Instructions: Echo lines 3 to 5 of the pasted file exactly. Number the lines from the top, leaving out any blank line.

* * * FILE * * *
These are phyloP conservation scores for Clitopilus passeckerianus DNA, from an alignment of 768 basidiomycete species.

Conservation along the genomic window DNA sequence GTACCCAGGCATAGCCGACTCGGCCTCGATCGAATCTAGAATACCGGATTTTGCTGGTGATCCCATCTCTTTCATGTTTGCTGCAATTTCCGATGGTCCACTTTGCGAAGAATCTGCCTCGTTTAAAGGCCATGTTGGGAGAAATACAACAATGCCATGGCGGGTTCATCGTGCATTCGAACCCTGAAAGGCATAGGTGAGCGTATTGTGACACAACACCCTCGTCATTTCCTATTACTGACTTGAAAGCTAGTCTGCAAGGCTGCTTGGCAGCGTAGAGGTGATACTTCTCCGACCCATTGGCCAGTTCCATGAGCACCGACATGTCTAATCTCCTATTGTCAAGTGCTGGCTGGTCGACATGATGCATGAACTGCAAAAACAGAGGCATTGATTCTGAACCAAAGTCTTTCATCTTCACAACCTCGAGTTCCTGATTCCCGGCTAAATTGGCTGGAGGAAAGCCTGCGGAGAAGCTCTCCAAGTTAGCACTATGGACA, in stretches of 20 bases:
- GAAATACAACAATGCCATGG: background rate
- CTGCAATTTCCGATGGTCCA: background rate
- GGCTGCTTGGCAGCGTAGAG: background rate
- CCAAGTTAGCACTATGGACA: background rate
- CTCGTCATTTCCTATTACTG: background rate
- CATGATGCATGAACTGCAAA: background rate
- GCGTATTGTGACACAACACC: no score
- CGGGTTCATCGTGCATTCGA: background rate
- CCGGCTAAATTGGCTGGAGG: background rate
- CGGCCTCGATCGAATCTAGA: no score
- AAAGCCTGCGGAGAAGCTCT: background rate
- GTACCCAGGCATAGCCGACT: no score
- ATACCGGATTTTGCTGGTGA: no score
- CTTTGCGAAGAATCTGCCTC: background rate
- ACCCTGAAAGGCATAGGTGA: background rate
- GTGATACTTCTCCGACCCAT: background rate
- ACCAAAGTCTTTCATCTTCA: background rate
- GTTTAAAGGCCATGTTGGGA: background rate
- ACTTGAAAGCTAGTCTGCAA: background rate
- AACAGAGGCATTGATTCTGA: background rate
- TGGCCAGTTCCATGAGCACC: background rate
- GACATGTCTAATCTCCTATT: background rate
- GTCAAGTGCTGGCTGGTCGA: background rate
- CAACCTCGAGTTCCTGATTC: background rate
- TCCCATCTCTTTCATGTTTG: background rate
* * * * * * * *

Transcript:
- GAAATACAACAATGCCATGG: background rate
- CTGCAATTTCCGATGGTCCA: background rate
- GGCTGCTTGGCAGCGTAGAG: background rate